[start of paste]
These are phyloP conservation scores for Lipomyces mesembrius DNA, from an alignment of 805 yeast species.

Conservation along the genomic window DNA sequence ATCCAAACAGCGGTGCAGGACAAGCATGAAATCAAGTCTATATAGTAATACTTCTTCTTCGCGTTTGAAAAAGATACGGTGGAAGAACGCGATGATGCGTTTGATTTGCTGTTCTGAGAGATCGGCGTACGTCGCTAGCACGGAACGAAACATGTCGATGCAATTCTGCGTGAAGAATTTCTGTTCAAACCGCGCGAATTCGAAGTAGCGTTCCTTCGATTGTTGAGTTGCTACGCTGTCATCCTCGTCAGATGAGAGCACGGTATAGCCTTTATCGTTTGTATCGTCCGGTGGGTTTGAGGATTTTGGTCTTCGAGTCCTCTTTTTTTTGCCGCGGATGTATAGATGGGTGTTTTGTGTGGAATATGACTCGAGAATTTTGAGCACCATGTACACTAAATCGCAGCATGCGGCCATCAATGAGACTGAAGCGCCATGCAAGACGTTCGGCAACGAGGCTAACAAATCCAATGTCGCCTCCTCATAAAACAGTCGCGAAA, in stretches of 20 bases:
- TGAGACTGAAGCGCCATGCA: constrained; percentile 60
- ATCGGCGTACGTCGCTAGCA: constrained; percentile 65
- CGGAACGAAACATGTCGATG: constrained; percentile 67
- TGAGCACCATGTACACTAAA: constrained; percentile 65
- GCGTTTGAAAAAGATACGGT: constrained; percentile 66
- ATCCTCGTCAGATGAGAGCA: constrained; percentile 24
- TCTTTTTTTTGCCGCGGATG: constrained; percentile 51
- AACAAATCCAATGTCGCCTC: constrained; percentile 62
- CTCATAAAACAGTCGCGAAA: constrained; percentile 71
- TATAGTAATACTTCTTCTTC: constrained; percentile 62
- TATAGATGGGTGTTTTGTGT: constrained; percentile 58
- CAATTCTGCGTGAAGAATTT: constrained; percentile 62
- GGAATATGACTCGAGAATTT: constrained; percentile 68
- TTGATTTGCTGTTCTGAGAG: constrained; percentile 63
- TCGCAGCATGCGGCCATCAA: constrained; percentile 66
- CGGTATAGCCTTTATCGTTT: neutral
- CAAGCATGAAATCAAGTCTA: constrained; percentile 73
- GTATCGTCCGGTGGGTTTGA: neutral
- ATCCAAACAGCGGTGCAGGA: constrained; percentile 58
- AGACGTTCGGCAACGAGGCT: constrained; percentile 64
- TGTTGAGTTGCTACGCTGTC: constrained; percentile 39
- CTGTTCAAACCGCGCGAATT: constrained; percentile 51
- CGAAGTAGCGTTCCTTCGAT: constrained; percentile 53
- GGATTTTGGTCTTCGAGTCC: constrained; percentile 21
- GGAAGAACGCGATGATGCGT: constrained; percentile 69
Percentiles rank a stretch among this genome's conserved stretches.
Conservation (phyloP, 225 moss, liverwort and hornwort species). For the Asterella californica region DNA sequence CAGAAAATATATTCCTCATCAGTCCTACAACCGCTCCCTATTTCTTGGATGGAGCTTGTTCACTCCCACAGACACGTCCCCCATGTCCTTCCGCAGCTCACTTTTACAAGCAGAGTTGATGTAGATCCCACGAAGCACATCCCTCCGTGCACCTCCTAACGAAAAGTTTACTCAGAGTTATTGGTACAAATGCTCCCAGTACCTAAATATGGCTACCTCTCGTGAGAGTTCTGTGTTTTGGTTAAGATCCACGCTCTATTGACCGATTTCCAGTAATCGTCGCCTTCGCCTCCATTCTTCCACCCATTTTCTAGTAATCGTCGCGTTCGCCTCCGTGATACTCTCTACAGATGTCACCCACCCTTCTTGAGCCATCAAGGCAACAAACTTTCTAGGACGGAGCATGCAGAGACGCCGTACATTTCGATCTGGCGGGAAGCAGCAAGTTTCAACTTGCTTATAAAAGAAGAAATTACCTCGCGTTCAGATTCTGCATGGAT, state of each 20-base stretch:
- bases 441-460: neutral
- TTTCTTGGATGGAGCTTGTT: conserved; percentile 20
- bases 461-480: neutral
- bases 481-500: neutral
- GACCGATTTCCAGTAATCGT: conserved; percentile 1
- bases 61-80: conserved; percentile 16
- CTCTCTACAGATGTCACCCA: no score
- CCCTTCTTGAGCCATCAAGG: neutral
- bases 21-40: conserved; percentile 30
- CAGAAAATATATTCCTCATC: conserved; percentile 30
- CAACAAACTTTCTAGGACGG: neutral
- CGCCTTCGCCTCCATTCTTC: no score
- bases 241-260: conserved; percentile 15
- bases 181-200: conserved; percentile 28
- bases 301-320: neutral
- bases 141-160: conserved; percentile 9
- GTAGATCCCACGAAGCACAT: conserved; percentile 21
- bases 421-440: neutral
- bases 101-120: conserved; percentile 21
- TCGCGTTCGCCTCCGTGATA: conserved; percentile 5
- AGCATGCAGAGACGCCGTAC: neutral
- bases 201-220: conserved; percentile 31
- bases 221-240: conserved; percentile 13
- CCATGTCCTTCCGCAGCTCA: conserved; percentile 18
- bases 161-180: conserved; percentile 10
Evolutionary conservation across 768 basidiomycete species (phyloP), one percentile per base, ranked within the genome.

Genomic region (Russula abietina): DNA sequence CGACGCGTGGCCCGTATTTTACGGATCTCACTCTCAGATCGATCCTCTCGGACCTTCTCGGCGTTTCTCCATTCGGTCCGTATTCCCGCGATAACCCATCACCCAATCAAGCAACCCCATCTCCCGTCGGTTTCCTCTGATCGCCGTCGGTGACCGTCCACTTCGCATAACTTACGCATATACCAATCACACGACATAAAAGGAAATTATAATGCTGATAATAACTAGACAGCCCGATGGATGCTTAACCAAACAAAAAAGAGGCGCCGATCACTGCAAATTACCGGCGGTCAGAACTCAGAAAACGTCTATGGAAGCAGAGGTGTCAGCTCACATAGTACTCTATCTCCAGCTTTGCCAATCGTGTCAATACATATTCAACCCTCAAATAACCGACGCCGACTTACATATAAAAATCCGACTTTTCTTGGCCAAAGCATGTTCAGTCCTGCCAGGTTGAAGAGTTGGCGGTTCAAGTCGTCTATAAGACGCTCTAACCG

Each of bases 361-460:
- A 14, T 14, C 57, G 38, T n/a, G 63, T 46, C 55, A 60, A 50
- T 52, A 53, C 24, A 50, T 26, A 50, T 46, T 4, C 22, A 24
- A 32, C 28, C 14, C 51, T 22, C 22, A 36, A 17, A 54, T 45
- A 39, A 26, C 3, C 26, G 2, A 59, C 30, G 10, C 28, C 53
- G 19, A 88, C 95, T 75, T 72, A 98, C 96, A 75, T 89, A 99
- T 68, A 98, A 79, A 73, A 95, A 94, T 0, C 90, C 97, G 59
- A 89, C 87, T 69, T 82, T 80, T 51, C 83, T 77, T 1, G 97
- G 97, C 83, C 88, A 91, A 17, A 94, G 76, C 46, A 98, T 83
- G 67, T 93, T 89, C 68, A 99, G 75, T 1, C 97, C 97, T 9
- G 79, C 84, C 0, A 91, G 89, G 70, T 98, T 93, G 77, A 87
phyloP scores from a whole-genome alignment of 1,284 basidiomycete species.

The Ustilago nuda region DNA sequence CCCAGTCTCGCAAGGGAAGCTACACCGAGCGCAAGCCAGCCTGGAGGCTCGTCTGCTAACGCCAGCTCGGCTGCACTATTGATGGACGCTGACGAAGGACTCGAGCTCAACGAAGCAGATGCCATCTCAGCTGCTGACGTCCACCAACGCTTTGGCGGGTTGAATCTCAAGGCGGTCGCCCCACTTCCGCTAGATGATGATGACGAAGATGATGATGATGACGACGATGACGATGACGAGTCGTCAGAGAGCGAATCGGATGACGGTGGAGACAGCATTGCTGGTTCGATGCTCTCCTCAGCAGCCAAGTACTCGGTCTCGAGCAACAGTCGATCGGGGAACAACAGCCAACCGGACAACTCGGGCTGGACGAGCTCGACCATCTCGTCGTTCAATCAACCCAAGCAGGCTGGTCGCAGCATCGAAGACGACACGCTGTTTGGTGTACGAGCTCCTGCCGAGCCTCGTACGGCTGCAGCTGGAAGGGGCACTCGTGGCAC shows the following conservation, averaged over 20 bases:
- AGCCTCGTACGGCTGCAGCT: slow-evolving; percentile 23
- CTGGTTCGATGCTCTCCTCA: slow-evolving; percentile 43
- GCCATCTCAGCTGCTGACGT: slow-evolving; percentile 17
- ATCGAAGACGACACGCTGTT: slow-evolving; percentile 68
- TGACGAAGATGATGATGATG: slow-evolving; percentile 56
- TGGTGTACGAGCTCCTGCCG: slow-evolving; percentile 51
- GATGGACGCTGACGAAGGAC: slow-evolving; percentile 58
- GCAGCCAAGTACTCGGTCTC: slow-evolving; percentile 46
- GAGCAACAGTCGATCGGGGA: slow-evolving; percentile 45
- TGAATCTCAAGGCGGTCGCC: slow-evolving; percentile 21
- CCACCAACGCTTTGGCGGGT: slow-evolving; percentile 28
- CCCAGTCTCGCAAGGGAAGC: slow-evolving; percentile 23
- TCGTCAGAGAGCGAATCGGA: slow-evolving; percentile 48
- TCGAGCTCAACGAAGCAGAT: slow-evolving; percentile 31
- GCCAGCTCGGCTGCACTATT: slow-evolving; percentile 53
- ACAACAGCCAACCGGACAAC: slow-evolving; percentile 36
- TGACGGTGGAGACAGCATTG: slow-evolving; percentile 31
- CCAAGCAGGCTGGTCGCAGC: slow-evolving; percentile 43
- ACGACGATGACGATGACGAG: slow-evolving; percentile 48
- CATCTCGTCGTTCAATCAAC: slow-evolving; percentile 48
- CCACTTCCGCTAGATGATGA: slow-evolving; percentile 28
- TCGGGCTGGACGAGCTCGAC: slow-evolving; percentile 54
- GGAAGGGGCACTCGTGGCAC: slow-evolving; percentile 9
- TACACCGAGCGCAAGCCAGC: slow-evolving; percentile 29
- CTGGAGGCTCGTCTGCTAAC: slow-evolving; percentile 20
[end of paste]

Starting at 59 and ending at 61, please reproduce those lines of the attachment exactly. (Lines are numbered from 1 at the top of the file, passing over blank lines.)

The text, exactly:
- T 52, A 53, C 24, A 50, T 26, A 50, T 46, T 4, C 22, A 24
- A 32, C 28, C 14, C 51, T 22, C 22, A 36, A 17, A 54, T 45
- A 39, A 26, C 3, C 26, G 2, A 59, C 30, G 10, C 28, C 53